In wishing a friend a happy 50th birthday the other day, I said “Welcome to the best decade yet!” and as I thought about that response, I realized I really and truly meant it. Welcome to the Fabulous 50s!
Do I mean that my 50s are my literally best decade thus far? Are they simply my best because I am making them so? Did this happen to me, or is it a product of my own mindset and actions?
The other day I was reading Pamela Druckerman’s book There Are No Grownups (which I didn’t like very much, by the way), about life in your 40s. Druckerman referenced the French idiom bien dans son âge, literally “well in his age,” or as she described it, roughly meaning to live well or be the best version of yourself no matter how old you are.
I don’t feel that I had the wherewithal, or perhaps the wisdom, to do this in my earlier decades. My teens and 20s were spent in a state of perpetual discomfort, not having any sense of self or belonging or place. And while my 30s and early 40s had some definite pluses — earning a master’s degree, starting my career in higher education, and making some lifelong friends along the way — I didn’t feel like the best version of myself in a life that had never felt like the life I was supposed to be leading.
So what changed, then, in the intervening years between then and now? I changed my life. As I entered my mid-40s, I put behind me the life that didn’t feel like my life, and I made a new one, by myself and for myself. I learned to be free and independent and safe and vulnerable and strong. I took on greater challenges in my career. I became a runner. I became myself.
And then, when the time was right, I opened my world to share with B, and we fell in love and built a home together and survived hardships and tragedies and became fur-parents to a giant hairy beast of a dog, and ran marathons and an ultramarathon. I started a doctoral program that I’ll be 56 — FIFTY-SIX! — when I finish. I have the very best, dear, forever friends. I aspire to be my best self, even as each new year, new challenge, new wrinkle appears. I feel like I’ve found myself, my place.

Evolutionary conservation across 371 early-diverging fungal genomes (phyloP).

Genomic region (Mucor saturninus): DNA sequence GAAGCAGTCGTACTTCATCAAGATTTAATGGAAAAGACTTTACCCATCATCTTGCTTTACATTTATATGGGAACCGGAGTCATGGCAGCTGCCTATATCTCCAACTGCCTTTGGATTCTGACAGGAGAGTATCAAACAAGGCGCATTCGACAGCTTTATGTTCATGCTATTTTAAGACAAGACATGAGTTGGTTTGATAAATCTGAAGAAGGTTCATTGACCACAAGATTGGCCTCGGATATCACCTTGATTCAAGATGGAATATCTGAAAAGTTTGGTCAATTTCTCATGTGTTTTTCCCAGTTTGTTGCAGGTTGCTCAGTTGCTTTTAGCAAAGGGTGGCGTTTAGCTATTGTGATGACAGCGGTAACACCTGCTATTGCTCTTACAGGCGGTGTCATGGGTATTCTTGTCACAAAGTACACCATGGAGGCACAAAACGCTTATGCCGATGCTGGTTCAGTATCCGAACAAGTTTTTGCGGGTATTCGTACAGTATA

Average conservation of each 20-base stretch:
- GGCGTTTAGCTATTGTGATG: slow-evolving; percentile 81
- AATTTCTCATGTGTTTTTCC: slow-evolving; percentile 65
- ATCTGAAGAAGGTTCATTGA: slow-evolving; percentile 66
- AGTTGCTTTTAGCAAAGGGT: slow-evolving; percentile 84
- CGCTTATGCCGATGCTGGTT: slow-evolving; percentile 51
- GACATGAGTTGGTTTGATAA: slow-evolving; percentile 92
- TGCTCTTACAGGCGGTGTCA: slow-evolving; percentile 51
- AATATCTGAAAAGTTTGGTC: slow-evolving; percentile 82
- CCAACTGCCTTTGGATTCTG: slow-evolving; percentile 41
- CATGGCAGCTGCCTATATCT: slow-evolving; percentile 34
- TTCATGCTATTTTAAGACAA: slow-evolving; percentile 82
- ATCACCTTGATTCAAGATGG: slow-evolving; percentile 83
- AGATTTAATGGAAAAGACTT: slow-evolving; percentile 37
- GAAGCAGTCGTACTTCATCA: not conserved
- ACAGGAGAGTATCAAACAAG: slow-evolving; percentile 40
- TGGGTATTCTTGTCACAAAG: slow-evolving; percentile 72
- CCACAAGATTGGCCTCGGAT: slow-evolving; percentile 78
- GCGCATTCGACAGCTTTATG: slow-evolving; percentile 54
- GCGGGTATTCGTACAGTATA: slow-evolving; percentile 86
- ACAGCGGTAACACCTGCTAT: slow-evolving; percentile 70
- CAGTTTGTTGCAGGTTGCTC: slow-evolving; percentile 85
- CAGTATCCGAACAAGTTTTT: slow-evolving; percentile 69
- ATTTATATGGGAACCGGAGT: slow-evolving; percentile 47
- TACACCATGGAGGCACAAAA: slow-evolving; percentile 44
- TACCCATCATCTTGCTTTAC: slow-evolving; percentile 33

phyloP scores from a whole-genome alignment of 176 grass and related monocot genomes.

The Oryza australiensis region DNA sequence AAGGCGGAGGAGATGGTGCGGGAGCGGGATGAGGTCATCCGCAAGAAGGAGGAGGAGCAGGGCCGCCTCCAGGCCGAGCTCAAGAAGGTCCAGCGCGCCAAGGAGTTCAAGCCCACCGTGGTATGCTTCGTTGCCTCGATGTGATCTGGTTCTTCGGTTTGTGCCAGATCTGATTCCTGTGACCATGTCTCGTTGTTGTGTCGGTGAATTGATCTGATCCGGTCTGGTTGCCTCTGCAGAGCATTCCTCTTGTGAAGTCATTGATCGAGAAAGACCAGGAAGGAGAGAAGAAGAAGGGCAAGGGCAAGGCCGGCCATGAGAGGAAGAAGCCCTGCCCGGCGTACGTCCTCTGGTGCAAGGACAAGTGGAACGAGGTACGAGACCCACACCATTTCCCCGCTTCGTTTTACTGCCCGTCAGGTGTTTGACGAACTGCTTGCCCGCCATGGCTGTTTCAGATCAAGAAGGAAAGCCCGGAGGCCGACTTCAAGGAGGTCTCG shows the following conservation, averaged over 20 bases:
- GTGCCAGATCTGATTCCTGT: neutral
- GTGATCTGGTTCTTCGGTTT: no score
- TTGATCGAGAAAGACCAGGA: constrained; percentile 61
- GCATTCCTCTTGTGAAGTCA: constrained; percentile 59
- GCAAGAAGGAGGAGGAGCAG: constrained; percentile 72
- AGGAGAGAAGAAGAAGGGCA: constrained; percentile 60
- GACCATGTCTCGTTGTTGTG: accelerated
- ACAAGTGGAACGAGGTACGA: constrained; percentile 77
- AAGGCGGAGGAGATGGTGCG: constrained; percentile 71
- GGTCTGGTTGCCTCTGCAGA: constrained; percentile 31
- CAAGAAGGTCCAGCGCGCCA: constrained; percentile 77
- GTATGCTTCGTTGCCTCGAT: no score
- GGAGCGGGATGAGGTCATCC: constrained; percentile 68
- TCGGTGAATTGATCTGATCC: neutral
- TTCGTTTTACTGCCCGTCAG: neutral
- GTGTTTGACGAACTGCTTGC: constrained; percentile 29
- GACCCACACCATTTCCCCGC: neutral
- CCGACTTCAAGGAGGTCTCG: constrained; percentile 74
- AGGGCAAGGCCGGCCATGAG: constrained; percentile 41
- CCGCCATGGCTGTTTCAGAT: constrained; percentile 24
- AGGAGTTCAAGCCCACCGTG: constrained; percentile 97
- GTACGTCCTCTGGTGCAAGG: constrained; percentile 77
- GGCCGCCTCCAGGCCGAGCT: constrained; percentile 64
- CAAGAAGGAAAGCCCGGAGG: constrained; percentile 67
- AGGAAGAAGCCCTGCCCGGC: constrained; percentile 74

This doesn’t mean that I have on blinders to the obstacles that life puts in front of us, or that I deny the difficulties that can come in our 50s. One day this week was a “straight from work into the tub and then pjs” kind of day, for example. When I was 51, my mom died. I lost a beloved pet this year, and I have family, friends and loved ones around me who are beginning to bear the toll of illness and age.
I have to avoid certain foods that don’t agree with me. I seemingly have no control over an unforgiving few pounds that mysteriously disappear and reappear. The crinkles at the corners of my eyes look like the crow ran a marathon there, and my neck is beginning to make its case for year-round turtlenecks à la Diane Keaton in Something’s Gotta Give. My job is perhaps the most challenging it’s ever been. But beneath the struggles I feel vibrant and joyful, and most days I even like the way I look.
In another 10 years, when my friend turns 60, I hope I’ll be welcoming her to her 60s with the same joy and optimism I’m feeling about this decade. I hope I’ll still know and believe in myself and not be afraid to be myself, my then-60-something self. I hope my friend and I will both be living bien dans son âge.